Najas conferta: Aquarium Background Plants

Najas conferta

The Najas conferta may be a little less well-known than the widespread hornwort – but these two plants have some similar properties:

Both plants can be used as background, but also as floating plants

They both grow very quickly and also help maintain the ecological balance of the tank

The Najas conferta also a fairly undemanding plant that is perfect for beginners.

The genus Najas belongs to the frog-bite family (Hydrocharitaceae). So these plants are related to waterweed and Vallisneria. There are around 50 species worldwide

Najas conferta: Quick facts

Synonyms: Najas arguta

Origin: Central and South America (Panama, Bolivia, Peru, Brazil, Ecuador, Costa Rica)

Visual: The Najas conferta is quite brittle. The stiff stems are round and up to 60 cm long.

Temperature: 20-28 ° C

pH value: 6.0 -7.5

Water Hardness: 1-10 ° KH

Light: medium to much

Difficulty: The culture is not difficult. The brittle plant does not tolerate currents. If there is insufficient light, growth slows.

Other: The Najas conferta is very hard to source commercially and it normally shared among enthusiasts. The plants should also produce flowers and fruits in the aquarium.

Najas conferta
Najas conferta in the Aquarium

Najas conferta: Characteristics

  • They are herbaceous aquatic plants that grow in fresh or brackish water.
  • The stems are thin and branched.
  • Roots form on the lower leaf nodes.
  • The leaf blades are linear with only one leaf nerve. Sometimes the median nerve is prickly on the underside of the leaf.
  • The leaf margins are serrated to finely serrated with 5 to 100 teeth on each side. There are also 1 to 3 teeth on the tip of the leaf.
  • They branch out at almost every leaf node. The leaves are sessile, linear, about 1.5 to 2.5 cm long and about 0.5 to 1 mm wide.
  • About 10-20 coarse teeth are arranged irregularly on both leaf edges. At the base of the leaf is a small, approximately 2 x 3 mm, brownish leaf sheath. The leaf sheath has 6 to 8 teeth.
  • The plants are monoecious with small unisexual flowers. The male flowers are about 2 mm in size, with a stamen and spathe. Dust bag with 2 compartments.
  • The female flower is about 3 mm large with an ovary and spathe
  • The seeds are ellipsoidal to spindle-shaped and 2.0-3.1 mm long and about 0.6 mm in diameter

Najas conferta: Special flowers

  • The flowers form in the leaf axils.
  • The bracts of the inflorescences are transparent, bronze, light green to reddish.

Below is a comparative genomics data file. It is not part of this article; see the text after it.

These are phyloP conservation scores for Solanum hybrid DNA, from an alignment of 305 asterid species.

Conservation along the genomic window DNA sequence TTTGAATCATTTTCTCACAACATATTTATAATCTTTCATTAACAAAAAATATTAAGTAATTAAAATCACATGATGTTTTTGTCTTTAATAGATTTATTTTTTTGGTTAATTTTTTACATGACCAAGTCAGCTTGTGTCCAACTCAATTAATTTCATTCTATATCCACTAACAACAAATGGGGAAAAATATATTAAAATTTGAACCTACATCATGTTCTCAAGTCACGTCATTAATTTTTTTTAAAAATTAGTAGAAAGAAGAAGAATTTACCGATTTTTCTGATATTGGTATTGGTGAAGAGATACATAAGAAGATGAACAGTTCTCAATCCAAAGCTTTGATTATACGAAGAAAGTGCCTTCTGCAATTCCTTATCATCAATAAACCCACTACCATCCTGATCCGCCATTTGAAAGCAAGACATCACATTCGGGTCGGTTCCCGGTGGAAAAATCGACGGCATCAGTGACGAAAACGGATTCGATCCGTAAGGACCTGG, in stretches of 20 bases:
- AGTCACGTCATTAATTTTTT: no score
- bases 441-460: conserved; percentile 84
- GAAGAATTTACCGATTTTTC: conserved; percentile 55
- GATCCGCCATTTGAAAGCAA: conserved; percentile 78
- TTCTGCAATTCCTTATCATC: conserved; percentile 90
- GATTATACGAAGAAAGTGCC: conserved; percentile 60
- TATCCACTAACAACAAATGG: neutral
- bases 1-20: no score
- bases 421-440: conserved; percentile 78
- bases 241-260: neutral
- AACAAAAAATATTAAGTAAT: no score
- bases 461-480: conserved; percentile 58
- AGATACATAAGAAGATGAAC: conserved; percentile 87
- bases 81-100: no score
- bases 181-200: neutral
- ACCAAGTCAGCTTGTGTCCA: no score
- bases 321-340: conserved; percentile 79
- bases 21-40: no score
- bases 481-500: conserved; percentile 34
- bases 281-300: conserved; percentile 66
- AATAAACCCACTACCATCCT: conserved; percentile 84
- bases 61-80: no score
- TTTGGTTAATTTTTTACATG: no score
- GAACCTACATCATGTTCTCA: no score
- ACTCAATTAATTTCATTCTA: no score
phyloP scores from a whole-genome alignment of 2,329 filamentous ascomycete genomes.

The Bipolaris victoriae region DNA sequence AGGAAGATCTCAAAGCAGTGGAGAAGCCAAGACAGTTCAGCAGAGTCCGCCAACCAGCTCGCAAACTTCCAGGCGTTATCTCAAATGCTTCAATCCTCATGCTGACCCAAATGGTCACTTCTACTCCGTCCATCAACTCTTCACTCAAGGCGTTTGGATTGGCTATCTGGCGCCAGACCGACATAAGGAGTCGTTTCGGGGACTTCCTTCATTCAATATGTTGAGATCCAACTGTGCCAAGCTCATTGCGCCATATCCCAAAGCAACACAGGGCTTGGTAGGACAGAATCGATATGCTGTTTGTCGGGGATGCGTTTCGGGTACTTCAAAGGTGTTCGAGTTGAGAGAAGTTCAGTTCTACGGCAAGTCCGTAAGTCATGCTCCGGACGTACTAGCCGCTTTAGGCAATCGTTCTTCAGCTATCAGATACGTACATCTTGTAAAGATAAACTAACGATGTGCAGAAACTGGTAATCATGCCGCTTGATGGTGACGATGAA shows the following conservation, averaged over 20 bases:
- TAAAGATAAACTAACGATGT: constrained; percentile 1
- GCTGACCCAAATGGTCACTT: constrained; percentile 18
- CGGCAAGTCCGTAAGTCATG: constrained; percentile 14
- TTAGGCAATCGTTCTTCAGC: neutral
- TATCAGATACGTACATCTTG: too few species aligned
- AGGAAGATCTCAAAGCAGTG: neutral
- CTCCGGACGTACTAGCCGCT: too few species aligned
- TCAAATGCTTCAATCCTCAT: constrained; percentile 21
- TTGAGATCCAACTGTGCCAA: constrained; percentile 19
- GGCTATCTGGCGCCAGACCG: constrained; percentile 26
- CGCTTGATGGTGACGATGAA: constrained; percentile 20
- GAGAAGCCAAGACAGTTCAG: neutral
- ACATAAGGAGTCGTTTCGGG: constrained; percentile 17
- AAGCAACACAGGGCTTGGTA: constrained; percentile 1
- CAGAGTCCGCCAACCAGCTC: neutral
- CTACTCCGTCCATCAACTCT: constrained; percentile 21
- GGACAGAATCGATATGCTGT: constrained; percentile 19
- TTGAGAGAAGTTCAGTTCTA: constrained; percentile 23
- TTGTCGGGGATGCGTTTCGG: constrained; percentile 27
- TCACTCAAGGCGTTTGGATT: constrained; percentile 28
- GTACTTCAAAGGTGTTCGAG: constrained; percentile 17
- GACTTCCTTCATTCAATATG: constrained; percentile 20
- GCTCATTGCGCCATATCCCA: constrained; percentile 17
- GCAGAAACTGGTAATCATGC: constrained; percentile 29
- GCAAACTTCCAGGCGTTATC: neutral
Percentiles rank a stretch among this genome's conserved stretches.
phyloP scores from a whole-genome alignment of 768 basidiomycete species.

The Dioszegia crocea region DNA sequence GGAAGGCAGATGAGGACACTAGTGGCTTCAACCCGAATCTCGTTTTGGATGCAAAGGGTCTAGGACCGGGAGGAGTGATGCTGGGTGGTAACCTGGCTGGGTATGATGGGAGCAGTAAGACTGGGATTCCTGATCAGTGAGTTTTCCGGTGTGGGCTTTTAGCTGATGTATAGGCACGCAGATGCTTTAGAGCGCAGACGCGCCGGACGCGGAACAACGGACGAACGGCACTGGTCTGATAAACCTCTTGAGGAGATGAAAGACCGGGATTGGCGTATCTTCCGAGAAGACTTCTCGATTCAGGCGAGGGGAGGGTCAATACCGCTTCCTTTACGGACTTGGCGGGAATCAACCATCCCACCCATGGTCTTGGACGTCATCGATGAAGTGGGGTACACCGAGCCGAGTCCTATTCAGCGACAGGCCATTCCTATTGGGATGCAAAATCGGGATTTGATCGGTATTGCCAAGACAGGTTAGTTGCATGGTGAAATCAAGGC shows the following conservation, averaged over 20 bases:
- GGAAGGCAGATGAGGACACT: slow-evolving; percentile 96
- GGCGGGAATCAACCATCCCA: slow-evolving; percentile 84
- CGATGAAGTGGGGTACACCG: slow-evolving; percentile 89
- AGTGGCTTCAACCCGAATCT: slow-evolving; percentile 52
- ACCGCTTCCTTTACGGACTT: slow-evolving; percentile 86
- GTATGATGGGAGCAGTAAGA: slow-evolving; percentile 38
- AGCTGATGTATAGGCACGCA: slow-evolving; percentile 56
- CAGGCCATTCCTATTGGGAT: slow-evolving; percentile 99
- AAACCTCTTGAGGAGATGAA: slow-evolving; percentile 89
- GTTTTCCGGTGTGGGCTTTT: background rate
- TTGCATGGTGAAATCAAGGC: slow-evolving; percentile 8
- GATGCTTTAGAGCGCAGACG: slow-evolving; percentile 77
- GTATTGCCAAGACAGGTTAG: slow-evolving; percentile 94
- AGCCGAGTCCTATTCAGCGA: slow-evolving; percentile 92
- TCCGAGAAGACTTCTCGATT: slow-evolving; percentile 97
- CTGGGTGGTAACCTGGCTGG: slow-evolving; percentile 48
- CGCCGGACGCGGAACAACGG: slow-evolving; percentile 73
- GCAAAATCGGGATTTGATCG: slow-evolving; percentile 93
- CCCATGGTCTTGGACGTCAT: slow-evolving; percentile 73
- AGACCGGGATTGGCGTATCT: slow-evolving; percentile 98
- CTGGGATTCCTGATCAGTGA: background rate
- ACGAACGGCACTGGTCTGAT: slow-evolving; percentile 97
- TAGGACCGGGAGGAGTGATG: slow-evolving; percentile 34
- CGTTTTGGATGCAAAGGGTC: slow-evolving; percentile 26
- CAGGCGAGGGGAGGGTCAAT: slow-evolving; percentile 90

• Flower envelopes are mainly found in male flowers, but often absent in female flowers.
  • The inflorescence stalk of the male flowers is short, elongates somewhat when pollen is ripe, and pushes the anthers through the inflorescence.
  • The anthers are sessile (without a stem) and have 1 to 4 chambers. The female flowers are sessile. The ovary is simple with a basal egg attachment. The scar is terminal with 2 to 4 branches. The fruits burst when the ovary wall rots.
  • The wall is very delicate and encloses the seeds very tightly (achenes). The seeds are spindle-shaped to ovoid.
  • The tip is sometimes asymmetrical or bent back.
  • The seed seam (raphe) is at the base.
  • The seed coat (testa) is 3 or 10 to 15 cell layers thick, hard and brittle.
  • The areoles (small tissue gaps or pits) are formed by the two outer cell walls of the seed coat.
  • They are arranged irregularly or in 15 to 60 longitudinal rows.
  • The end walls are usually slightly raised.
Najas conferta
Najas conferta

Najas conferta: Pollination under water

  • In the case of the Najas species, pollination takes place in the water.
  • The peduncle elongates very quickly within 3 to 5 hours and bends so that the anthers are not in the leaf axils, but on the opposite side.
  • This improves the spread of the pollen with the water flow because it cannot stick to the leaves near the anthers.

Najas conferta: Maintenance

Pruning the plant consists of the main task in order to keep the plant in check.

If handled too roughly, parts of the plant can break off – and this often does not necessarily happen at the point where the aquarist really wanted to thin out the plant.

Regularly thinning out the Najas conferta can cause a little work, but the aquarist is usually not unrewarded for this. Fast-growing plants often mean that pollutants and algae have less of a chance in an aquarium – this is also the case with Najas conferta.

Najas conferta: As a background or floating plant

As a floating plant

Najas conferta can, like hornwort, simply be used as a floating plant.

The plant is then simply put into the aquarium, but can of course still move around a little. You should be careful if you want to combine Najas conferta as a floating plant and light-hungry plants on the substrate in an aquarium.

In this case, it cannot be ruled out that the Najas conferta will limit the amount of light entering the aquarium too much, at least over time, and that the soil plants will suffer accordingly.

As a background plant

If you want to add more structure to your aquarium and do not want to reduce the incidence of light too much, but at the same time do not want to do without the Najas conferta, simply use the plant as a background plant.

For this purpose, the Najas conferta is carefully planted in the back area of ​​the aquarium, whereby it is essential to ensure that the tender roots are not damaged.

Every now and then there can be problems with the hold after planting. This is due to the fact that the roots of the Najas conferta are not very pronounced.

The aquarist should therefore check from time to time whether the plants are still firmly anchored if he wants to avoid the entire emergence of the Najas conferta.

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